Communities in Denver's food desert hope for change

For some Denverites, the closest thing to a grocery store for miles is the corner convenience store.

DENVER - For some living in Denver, the closest thing to a grocery store in many miles is the corner convenience store.

Several areas of the city are in what is known as a food desert, where fresh produce is scarce. For those without cars, healthy food rarely makes it the kitchen table.

The city has set aside money to help solve the problem, but even the city admits it may not be enough.

Swansea, Elyria and Globeville, collectively make up a community with more than 10,000 people in it.

In this area, there's a major issue: a lack of good healthy food options.

“There is a food desert and not a lot of groceries stores around where we can get fresh food,” Alicia Perez, a longtime resident of the community, said.

Perez grew up in Swansea, and says the only option for fresh produce close by is The GrowHaus, a non-profit indoor farm and marketplace. 

“I get most of my groceries from The GrowHaus here and whatever I can't find I have to go search for it,” said Perez.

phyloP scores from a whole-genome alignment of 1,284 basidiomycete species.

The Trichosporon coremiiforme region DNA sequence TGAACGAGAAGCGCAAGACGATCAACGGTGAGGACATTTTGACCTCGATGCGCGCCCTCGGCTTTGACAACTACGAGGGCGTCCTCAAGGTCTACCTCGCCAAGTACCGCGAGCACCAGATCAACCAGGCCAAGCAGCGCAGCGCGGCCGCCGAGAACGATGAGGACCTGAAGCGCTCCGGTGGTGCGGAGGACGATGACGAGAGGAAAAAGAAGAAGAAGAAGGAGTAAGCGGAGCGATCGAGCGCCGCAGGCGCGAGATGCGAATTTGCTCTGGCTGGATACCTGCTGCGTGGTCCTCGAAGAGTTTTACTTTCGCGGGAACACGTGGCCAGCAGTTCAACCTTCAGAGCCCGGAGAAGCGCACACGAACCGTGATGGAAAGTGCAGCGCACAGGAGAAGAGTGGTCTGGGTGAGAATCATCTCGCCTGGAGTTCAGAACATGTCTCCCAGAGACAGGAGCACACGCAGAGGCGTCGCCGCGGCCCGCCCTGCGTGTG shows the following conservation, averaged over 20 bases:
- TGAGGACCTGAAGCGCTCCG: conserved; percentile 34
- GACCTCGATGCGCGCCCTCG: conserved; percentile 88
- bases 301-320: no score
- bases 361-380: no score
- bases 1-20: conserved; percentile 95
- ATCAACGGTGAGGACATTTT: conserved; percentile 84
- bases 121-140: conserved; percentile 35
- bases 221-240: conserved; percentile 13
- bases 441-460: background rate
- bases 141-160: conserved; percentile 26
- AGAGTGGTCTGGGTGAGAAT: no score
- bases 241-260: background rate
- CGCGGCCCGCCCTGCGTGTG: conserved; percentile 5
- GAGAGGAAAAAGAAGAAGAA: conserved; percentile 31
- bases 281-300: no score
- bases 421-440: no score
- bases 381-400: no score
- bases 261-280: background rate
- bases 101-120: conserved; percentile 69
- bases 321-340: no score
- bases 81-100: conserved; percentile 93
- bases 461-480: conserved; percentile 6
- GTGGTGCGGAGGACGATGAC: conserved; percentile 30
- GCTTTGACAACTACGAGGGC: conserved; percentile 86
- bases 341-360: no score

The GrowHaus has been part of the community since 2009.

It offers people fresh produce and meat, something they can't get at one of the corner stores in the area.

“We have a little market in front and every day we have residents coming in to shop in the market for their daily meals,” said Perez.

But it’s not enough.

The city set aside about $3 million from grants to help start the process of attracting a grocery store. So far, none have opened.

The director of The GrowHaus, Colby Gould, says the perception of this being a low income community could be an issue.

“We need to fill that need but is it enough for the grocery stores to invest,” said Gould.

Plus there's the question of where a grocery store would open?

“There's trains that go through here both the A line and Union Pacific and it's just criss - crossed by trains,” Gould explained.

Without a grocery store, people with less seem to be paying more at convenience stores, like resident Dawn Little Thunder.

“It was $1.50 for one lemon and that was kind of expensive just for one lemon and if there was a grocery store close by I probably would have went there,” said Little Thunder.

With no car she's stuck walking and hoping a bigger store will come in the future.

“So I just stick to the overpriced lemons,” said Little Thunder.

The city says it's open to both small and large enterprise stores coming to the area, they are just waiting for a store to move in.

The GrowHaus, also offers cooking classes so families not only have access to healthy food, they can learn how to prepare it.
 

© 2017 KUSA-TV


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